• He did not attach to his perspective — Perspectives are relative, and attaching too firmly to any one closes you off to greater possibilities. Washington was generally firm in his convictions, but he was also able to let go, and in so doing, allowed his cause to unfold into its ultimate victory. Despite his stubbornness in wishing to attack the British again in New York, he relinquished to the French plan to attack in Virginia, where the French fleet was prepared to drive the British out of Chesapeake Bay. Washington’s giving in to a different perspective and path led to the decisive victory in the war. We simply cannot know everything, and more often than not, it is the unknown that holds the final solution, not the known, so let go when time calls for it (you will feel it intuitively). The exciting mysteries of life unfold in the space of the unknown. Trust in the process. Trust in the universal forces of destiny, and watch your cause manifest even better than how you envisioned it. This is a universal truth illustrated beautifully by Washington’s history in the war.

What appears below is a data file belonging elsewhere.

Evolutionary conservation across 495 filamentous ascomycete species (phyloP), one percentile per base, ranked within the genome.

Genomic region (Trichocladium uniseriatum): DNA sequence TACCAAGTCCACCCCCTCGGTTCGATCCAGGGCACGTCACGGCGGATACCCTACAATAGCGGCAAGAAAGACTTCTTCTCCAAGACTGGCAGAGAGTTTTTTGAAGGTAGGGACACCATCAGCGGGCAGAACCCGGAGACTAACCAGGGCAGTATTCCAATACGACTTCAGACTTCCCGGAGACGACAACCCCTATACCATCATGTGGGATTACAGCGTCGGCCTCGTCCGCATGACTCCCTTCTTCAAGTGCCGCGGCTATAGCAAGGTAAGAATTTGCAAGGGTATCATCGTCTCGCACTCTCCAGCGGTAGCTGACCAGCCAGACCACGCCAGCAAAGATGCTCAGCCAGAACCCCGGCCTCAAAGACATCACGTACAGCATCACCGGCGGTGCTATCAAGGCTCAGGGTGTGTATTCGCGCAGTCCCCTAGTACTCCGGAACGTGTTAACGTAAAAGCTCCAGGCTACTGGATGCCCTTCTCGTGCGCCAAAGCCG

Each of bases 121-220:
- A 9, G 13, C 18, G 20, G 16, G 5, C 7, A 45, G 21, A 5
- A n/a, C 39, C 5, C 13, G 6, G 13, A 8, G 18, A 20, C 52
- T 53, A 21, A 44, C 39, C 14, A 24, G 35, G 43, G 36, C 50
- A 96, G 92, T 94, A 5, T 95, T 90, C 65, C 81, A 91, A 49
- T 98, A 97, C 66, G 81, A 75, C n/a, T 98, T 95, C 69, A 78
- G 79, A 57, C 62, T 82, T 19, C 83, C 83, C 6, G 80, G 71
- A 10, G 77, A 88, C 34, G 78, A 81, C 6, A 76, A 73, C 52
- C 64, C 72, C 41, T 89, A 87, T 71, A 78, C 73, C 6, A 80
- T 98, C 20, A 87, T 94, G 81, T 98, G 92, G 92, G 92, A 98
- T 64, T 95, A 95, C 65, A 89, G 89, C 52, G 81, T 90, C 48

cornwallisAs I said, we can look to General George Washington not only as the father of America, but as an avatar on how to handle our own internal wars, and our external Valley Forges. By practicing discipline, confidence, tenacity, persistence, certainty, creativity and flexibility, we too can overcome the most dismal of circumstances, and create the change we have been working toward. Whether we are talking financial struggles, relationship struggles, challenges with children, or complete life-makeovers, just remain mindful of the traits Washington (and the entire Continental Army) exhibited during the Revolutionary War. We all must enter battles, survive wars, and carry crosses. How we come out on the other side depends directly on how we commit to walking through them. Be like the General and do it with purpose and conviction, and watch your destiny evolve in excellence.